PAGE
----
Applied ODE - Computer Architect

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```					Applied ODE
Bryan Duggan
Overview!
Car
Gravity Gun
Car Algorithm
Create the mesh for the chassis (a box)
Create the RigidBody (a box)
Set the mass of the rigid body
Set the shape of the rigid body (the geom)
Create 4 wheels at the appropriate positions
   Create a cylinder mesh
   Create the rigid body
   Set the mass of the rigid body
   Set the shape of the rigid body (the geom)
Car Algorithm continued
Create 4 hinges so that the wheels can
rotate
   Create the hinge
   Join the hinge to the chassis using the
hinge
   Set the axis of the hinge to be the positive
Z axis
   Set the anchor of the hinge to be the
centre point of the wheel
Car Algorithm
At each step,
   Step forward the simulation (INTEGRATION)
   Get the position of the rigid body
   Get the quaternion
   Create a transform matrix
   Use it to draw the mesh

ODE
ODE Consists of
   A physics engine
   A collision detection engine
Collision detection
The collision engine is given information
about the shape of each body.
At each time step it figures out which bodies
The user in turn checks to see if the objects
themselves intersect (narrow phase)
It then creates contact joints between bodies
Collision detection
You have to register a callback function
with ODE to handle collisions.
function and register the callback
Your function will get called once for
each pair of bounding boxes that
intersect:
dSpaceCollide(_space, this,
&nearCallback);
void nearCallback(void *data,
dGeomID o0, dGeomID o1)
{
reinterpret_cast<World*>(data)-
>handleCollisionBetween(o0,o1);
}
Your callback function can call a member
function on a class:

void
World::handleCollisionBetween(dGeom
ID o1, dGeomID o2)
Its job is to go through each pair of
bounding boxes (passed in as
parameters) and call dCollide with the 2
bounding boxes
It returns the number of contact points
generated by the collison (which may
be 0)
const int N = 30;
dContact contact[N];
n = dCollide
(o1,o2,N,&contact[0].geom,sizeof(dCo
ntact));
if (n > 0)
\\ process the collisions
Typically,
Generate a contact joint for each pair of collisions that push the objects
apart based on the depth of penetration:
for (i=0; i<n; i++)
{
contact[i].surface.mode = dContactSlip1 |
dContactSlip2 | dContactSoftERP | dContactSoftCFM |
dContactApprox1;
contact[i].surface.mu = dInfinity;
contact[i].surface.slip1 = 0.1f;
contact[i].surface.slip2 = 0.1f;
contact[i].surface.soft_erp = 0.5f;
contact[i].surface.soft_cfm = 0.3f;
dJointID c = dJointCreateContact
(_dWorldID,_contactgroup,&contact[i]);
dJointAttach
(c,dGeomGetBody(contact[i].geom.g1),dGeomGetBody(contact[i].geom.g
2));
Gravity Gun!
Using the collision detection API, we
can make a gravity gun:
When the user presses the mouse button:
   IF they are not already holding something
 Create a ray from the camera origin and look and add
it to the space
 A ray is a geom with no body
   Else
 Calculate the holding position (some units in front of
the camera, say 10): camera pos + camera look *
units
 Calculate a velocity vector to move the held object to
the hold point:
   Take hold point – held object position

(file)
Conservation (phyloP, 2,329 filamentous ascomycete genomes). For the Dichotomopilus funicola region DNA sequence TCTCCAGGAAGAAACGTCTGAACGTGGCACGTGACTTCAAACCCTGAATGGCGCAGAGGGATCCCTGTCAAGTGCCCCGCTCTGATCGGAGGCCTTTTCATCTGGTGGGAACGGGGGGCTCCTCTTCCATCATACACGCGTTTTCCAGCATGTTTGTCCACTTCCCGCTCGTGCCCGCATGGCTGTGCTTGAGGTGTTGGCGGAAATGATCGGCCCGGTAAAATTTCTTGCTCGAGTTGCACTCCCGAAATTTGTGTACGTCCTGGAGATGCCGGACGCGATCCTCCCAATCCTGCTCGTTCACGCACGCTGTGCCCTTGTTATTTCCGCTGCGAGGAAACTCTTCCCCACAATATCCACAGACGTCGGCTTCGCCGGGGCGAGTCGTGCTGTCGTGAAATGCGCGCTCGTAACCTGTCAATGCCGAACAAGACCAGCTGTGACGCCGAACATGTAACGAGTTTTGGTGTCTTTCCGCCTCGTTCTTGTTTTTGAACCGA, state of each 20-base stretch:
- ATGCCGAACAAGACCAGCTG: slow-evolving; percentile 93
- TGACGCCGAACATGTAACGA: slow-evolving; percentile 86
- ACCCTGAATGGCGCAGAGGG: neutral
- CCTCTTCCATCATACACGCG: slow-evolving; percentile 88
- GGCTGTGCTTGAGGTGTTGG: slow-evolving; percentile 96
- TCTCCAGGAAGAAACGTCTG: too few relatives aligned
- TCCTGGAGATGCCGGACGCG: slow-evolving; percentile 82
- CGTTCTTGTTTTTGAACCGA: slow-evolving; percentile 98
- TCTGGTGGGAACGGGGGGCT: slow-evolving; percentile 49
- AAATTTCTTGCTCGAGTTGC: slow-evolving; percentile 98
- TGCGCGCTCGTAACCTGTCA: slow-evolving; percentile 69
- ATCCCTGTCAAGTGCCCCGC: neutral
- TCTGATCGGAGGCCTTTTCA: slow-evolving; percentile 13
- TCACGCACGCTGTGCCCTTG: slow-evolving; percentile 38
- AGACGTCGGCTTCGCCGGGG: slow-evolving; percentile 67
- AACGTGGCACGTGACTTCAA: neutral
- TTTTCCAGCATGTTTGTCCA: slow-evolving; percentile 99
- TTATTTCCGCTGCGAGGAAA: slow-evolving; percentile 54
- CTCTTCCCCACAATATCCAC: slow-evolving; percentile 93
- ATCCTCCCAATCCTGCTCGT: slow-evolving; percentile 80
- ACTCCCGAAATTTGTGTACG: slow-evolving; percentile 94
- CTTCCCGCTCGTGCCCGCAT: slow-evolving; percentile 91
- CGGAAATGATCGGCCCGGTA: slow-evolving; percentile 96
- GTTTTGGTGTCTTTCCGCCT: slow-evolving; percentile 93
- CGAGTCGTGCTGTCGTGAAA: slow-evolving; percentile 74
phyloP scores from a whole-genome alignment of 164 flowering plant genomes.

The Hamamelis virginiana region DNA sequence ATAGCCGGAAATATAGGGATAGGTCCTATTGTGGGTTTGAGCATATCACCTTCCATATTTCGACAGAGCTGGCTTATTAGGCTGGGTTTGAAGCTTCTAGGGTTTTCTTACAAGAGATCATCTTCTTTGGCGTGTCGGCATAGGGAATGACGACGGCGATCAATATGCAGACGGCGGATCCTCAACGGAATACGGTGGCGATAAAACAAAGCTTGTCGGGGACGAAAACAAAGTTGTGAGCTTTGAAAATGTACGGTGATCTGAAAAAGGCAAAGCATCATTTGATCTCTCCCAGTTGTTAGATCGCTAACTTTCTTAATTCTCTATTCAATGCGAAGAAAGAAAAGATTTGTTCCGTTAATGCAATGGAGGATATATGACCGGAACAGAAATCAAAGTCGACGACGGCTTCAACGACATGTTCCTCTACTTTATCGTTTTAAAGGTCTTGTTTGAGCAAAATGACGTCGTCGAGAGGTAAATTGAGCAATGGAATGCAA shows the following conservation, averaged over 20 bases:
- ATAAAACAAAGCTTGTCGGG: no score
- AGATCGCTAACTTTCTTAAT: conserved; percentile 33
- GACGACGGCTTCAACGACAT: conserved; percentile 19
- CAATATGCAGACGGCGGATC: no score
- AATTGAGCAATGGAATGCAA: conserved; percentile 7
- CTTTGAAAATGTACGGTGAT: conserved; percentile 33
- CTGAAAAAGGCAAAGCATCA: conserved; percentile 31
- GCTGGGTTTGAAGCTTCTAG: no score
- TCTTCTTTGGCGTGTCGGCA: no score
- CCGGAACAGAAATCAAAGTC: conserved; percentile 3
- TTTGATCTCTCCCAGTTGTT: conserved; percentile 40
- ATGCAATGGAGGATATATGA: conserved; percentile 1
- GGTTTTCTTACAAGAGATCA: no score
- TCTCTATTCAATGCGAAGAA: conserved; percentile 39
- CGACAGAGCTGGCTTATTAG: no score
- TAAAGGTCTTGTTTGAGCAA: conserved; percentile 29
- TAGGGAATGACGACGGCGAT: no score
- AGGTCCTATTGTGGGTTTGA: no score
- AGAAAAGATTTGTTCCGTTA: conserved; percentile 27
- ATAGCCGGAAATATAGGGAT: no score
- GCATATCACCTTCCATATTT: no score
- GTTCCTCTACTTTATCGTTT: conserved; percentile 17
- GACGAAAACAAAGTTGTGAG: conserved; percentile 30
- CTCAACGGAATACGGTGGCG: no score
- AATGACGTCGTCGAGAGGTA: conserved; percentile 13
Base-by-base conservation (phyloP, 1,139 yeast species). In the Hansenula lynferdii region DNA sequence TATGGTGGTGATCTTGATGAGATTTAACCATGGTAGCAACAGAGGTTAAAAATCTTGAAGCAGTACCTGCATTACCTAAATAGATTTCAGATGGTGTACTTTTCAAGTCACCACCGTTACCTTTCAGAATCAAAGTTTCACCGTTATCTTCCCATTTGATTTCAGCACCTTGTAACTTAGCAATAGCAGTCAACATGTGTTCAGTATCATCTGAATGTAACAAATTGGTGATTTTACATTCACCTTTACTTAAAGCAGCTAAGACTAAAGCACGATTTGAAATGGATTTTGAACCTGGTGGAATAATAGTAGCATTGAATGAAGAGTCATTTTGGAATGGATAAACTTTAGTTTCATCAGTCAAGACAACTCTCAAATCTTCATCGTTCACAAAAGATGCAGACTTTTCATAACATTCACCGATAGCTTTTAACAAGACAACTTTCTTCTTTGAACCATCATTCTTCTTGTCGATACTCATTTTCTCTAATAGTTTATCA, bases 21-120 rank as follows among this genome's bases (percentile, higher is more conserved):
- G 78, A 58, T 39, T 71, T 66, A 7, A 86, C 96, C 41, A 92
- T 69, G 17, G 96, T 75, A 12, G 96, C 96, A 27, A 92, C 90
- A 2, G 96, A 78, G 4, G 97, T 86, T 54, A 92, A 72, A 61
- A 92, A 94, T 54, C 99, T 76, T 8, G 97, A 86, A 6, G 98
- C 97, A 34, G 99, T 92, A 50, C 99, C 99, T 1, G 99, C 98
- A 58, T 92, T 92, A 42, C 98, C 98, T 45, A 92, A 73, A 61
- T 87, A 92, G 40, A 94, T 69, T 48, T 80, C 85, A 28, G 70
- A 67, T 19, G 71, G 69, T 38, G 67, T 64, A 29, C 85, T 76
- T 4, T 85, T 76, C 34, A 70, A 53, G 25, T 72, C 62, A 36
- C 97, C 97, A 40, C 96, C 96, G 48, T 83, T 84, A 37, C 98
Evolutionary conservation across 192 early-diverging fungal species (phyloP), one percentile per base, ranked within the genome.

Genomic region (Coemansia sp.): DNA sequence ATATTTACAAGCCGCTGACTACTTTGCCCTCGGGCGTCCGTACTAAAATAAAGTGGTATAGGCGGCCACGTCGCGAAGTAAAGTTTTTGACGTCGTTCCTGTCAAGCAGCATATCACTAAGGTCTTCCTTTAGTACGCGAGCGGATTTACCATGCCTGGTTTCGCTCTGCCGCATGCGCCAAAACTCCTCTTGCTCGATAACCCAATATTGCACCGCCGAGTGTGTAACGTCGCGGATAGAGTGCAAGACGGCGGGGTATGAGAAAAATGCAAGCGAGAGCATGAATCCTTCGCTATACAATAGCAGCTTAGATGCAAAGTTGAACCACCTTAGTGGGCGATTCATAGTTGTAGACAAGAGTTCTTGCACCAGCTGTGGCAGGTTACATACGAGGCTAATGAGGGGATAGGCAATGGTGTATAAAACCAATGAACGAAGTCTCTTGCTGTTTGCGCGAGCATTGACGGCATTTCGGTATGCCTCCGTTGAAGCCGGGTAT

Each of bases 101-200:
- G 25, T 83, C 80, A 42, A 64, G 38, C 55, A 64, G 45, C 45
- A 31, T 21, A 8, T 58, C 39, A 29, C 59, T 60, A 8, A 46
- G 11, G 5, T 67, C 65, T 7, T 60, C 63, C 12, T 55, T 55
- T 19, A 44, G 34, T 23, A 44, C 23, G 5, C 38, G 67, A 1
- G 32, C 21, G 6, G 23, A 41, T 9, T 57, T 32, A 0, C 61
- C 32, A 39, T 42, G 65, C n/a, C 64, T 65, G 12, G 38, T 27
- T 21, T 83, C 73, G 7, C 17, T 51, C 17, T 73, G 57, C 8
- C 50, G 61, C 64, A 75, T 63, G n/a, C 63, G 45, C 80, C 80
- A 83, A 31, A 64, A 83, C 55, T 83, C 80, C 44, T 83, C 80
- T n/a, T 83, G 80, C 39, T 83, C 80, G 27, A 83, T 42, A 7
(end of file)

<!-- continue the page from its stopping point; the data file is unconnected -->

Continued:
   Multiply by power factor of the gun (a scalar)
   If its greater than the max velocity scale it so its at the max
velocity
   Set the held objects linear velocity
if (pickedUp == NULL)
{
ray = dCreateRay(_space, 100);
D3DXVECTOR3 origin = _camera->getPosition();
D3DXVECTOR3 look = _camera->getLook();
D3DXVec3Normalize(& look, & look);
dGeomRaySet(ray, origin.x, origin.y, origin.z, look.x, look.y,
look.z);
}
else
{
float powerfactor = 100;
float maxVel = 50;
float fdistance = 10;
D3DXVECTOR3 holdpos = _camera->getPosition() + _camera->getLook() *
fdistance;
D3DXVECTOR3 v = holdpos - pickedUp->getPosition();
v *= powerfactor; // powerfactor of the GravityGun
if ( D3DXVec3length(&v) > maxVel )
{
v *= maxVel;
}
dBodySetLinearVel( pickedUp->getBody(), v.x, v.y, v.z );
In the collision detection
callback
Check to see if one of the geoms is a
ray, if so its a ray trace and handle it
differently
points, set the other geom to be the
picked up object
In code:
if (o1 == ray)
{
if ((dGeomGetClass(o2) !=
dPlaneClass) && (o2 != _camera->getGeom()))
{
RigidBodyODE * pu =
(RigidBodyODE *) dGeomGetData(o2);
if (pu != NULL)
{
pickedUp = pu;
}
}
return;
}
Things to watch out for!
Check the collision inside the narrow
phase collision test, not the broad
phase collision test.
ODE uses bounding boxes even for
rays!
You may need to swap the order of the
geom parameters to simplify your code
Factory design pattern
The factory method pattern is an object-oriented
design pattern.
It deals with the problem of creating objects
(products) without specifying the exact class of
object that will be created.
The factory method design pattern handles this
problem by defining a separate method for creating
the objects, which subclasses can then override to
specify the derived type of product that will be
created.
More generally, the term factory method is often
used to refer to any method whose main purpose is
Spawning new objects
You can use a factory object to spawn
new objects:

class Spawner
{
private:
World * _world;
IDirect3DDevice9 * _device;

public:
RigidBodyODE * createCube(float x, float y, float z);
RigidBodyODE * createWheel(float radius, float x, float y, float z);
...
...

```
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 views: 15 posted: 10/21/2010 language: English pages: 23